We came across one very unusual sight.  A large branch had broken off high in a tree and had landed branch-tips down forming a perfect arch right over the middle of the trail.  It was a little disconcerting walking under it, but it looks like it isn't going anywhere any time soon.

Arch over the trail ahead

Looking up from under the middle

Better view from the other side.

The bluffs at the end of the point usually have a sweeping view out across Fishers Island Sound to the Atlantic.  Not so much today...



As we headed back up along the shore of Poquonnock Cove we emerged from the fog and back into the brilliant sun.

Misty marsh and Poquonnock Cove

The sunny road home

Foggy island

Fog bank at sea beyond Poquonnock Cove

We once again red-lined the whole trail system hiking all 6 of the 5.4 miles.  The 6 miles actually could be made more like 10 with all the unmarked side trails that exist all over the park.  Will be fun to explore more of them next time.  There is more information and a trail map here:  http://www.ct.gov/dep/cwp/view.asp?A=2716&Q=325178

With another great walk behind us the best of the day was still ahead - lunch at Noah's in Stonington Borough.  This is a simple little restaurant and bar tucked between the shops in this quaint seaside village and has some of the best seafood anywhere in southern New England.



Field green salad with candied walnuts, dried cranberries and warm Gorgonzola in a phyllo crust.
Grilled Stonington scallops with watercress and crunchy vegetables in orange-ginger soy dressing.

After lunch we walked around town and enjoyed the water views (which we usually have here from the kayaks) and checked out all the beautiful old houses.  It's a great place to admire the seaside cottage architecture and the colors that make each home unique.  Someday I want to go back and do a photo tour of the front doors in the village.  They are truly unique and beautiful.

Stonington Harbor

One of our favorite places to paddle

The natives enjoying low tide

Guarding the gate

Before heading home we made one last stop.  Bomster scallops are some of the best in the world and come from here in Stonington.  The Bomster family has a small retail store next to the dock with fresh frozen scallops and fish.  While fresh fish is usually the best, not so in this case.  The scallops are flash frozen on the boat and never exposed to fresh water.  They are better than any "fresh" scallops you'll ever find.  The retail store is also unique in that it is self service.  There are several freezer cases with the products, a price list, a mail slot for cash and a self service credit card machine.  Nice to see such a trusting system in today's world!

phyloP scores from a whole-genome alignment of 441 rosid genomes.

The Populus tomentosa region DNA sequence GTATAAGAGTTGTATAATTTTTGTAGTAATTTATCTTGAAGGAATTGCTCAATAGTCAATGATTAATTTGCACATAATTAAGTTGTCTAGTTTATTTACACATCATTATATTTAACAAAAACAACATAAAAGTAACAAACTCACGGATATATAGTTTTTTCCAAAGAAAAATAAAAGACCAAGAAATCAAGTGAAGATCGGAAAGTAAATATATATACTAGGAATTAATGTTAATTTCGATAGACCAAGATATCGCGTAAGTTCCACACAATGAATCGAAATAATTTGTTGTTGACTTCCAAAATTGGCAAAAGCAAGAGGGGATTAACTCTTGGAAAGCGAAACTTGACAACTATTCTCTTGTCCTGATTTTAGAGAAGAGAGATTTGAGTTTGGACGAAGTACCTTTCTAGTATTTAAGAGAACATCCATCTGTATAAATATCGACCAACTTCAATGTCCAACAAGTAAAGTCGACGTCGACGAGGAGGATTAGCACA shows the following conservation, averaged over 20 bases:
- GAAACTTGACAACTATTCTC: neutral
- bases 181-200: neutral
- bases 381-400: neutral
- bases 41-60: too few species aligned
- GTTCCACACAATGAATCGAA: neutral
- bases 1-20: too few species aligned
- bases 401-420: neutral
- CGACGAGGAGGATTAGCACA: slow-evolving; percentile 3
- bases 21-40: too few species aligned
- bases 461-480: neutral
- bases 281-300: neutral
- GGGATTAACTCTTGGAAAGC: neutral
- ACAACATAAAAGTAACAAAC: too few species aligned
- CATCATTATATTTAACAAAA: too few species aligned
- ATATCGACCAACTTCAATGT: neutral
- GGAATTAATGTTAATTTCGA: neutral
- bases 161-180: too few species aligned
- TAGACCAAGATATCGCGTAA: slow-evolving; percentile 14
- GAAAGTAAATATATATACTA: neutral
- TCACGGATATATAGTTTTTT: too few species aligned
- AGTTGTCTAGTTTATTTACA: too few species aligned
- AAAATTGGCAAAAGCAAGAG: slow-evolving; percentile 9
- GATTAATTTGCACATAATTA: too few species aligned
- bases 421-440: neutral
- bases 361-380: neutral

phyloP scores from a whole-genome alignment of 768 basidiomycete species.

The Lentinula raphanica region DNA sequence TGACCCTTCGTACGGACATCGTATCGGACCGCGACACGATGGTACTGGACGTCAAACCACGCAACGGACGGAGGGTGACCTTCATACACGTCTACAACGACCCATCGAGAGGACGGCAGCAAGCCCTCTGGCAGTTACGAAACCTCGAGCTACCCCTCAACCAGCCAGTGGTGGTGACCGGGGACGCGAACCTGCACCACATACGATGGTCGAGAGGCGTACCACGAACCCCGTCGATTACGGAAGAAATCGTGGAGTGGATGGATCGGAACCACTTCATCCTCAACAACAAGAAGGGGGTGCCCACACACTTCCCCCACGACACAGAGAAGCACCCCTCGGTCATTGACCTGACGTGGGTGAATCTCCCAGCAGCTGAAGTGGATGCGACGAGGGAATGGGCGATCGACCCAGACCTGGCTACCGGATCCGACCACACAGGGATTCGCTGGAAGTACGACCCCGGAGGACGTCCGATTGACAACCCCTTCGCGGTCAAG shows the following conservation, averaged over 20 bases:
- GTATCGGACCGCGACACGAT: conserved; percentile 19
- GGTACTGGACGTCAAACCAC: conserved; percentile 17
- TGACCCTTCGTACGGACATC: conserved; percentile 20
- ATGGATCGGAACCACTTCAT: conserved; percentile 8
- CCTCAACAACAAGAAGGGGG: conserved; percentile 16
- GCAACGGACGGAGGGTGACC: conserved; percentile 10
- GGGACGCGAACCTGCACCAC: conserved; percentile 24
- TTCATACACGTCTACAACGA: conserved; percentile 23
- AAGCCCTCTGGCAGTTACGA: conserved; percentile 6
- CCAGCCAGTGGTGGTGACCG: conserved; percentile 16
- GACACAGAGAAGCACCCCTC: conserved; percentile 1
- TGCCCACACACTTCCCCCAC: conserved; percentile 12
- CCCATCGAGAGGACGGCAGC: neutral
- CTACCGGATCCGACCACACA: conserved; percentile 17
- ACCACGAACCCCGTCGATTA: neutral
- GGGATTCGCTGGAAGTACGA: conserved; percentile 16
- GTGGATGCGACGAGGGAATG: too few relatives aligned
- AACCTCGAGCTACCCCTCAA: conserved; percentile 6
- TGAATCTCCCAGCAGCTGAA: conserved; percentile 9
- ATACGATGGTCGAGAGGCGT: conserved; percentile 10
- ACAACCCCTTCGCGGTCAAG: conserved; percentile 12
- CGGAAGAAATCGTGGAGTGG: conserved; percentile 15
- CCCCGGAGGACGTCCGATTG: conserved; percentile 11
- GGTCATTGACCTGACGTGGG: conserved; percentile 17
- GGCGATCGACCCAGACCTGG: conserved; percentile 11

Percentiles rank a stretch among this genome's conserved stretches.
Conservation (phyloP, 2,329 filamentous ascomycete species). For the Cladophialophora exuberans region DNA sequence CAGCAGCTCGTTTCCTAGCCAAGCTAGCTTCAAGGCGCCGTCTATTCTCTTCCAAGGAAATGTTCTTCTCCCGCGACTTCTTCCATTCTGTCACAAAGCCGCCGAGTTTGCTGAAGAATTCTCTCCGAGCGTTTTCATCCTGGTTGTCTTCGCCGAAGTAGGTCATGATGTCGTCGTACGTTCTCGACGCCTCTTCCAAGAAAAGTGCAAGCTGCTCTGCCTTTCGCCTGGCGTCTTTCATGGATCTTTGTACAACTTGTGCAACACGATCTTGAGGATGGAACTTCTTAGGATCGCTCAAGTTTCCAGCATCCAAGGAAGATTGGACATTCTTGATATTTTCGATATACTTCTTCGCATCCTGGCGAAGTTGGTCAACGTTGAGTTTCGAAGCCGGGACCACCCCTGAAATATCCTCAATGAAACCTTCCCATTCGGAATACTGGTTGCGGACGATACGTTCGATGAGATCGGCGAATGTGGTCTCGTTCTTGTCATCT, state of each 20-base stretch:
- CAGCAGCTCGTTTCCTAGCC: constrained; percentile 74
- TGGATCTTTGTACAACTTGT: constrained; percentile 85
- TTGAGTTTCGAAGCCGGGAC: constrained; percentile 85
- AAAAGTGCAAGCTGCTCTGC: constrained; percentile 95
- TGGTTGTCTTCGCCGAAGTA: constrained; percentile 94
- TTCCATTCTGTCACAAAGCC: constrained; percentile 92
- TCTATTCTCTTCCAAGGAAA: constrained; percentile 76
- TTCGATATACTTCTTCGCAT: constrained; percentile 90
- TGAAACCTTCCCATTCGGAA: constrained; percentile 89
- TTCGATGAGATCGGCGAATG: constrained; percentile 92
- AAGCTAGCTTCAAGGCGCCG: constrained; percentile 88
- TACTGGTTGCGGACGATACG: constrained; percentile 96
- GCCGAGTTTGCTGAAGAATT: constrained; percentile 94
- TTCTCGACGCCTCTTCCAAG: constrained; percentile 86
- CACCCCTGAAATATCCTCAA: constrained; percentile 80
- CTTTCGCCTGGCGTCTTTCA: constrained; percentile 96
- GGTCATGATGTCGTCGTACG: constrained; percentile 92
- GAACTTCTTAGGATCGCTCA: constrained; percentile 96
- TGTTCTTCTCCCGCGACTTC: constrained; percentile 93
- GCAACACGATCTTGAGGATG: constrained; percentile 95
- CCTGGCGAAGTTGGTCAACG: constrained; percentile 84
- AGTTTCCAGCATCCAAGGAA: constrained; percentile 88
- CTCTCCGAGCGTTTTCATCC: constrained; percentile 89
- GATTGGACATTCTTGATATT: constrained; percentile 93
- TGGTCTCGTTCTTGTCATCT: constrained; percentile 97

I'm not sure how much more of this amazing late fall weather we're going to get.  It's certainly still here this weekend.  Hopefully we'll manage to squeeze in a few more rambles as nice as these were.  And then there's snow to look forward to...

4 comments:

  1. Great pics, like usual Mark! Just goes to show that great hikes can be found anywhere!

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  2. Hi Mark,

    Although I don't know Dan and Meena, I certainly agree 100% with their statement that "great hikes can be found anywhere"! Your excellent photos presented in your Blog certainly bear witness to that fact!

    John

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  3. Mark, Those are some great coastal shots, and it looks like you had a lot fun trail features to keep you busy. Nice report!

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  4. Mark, you're making me miss living near the ocean. Coastal hikes are really glorious. Thanks for sharing!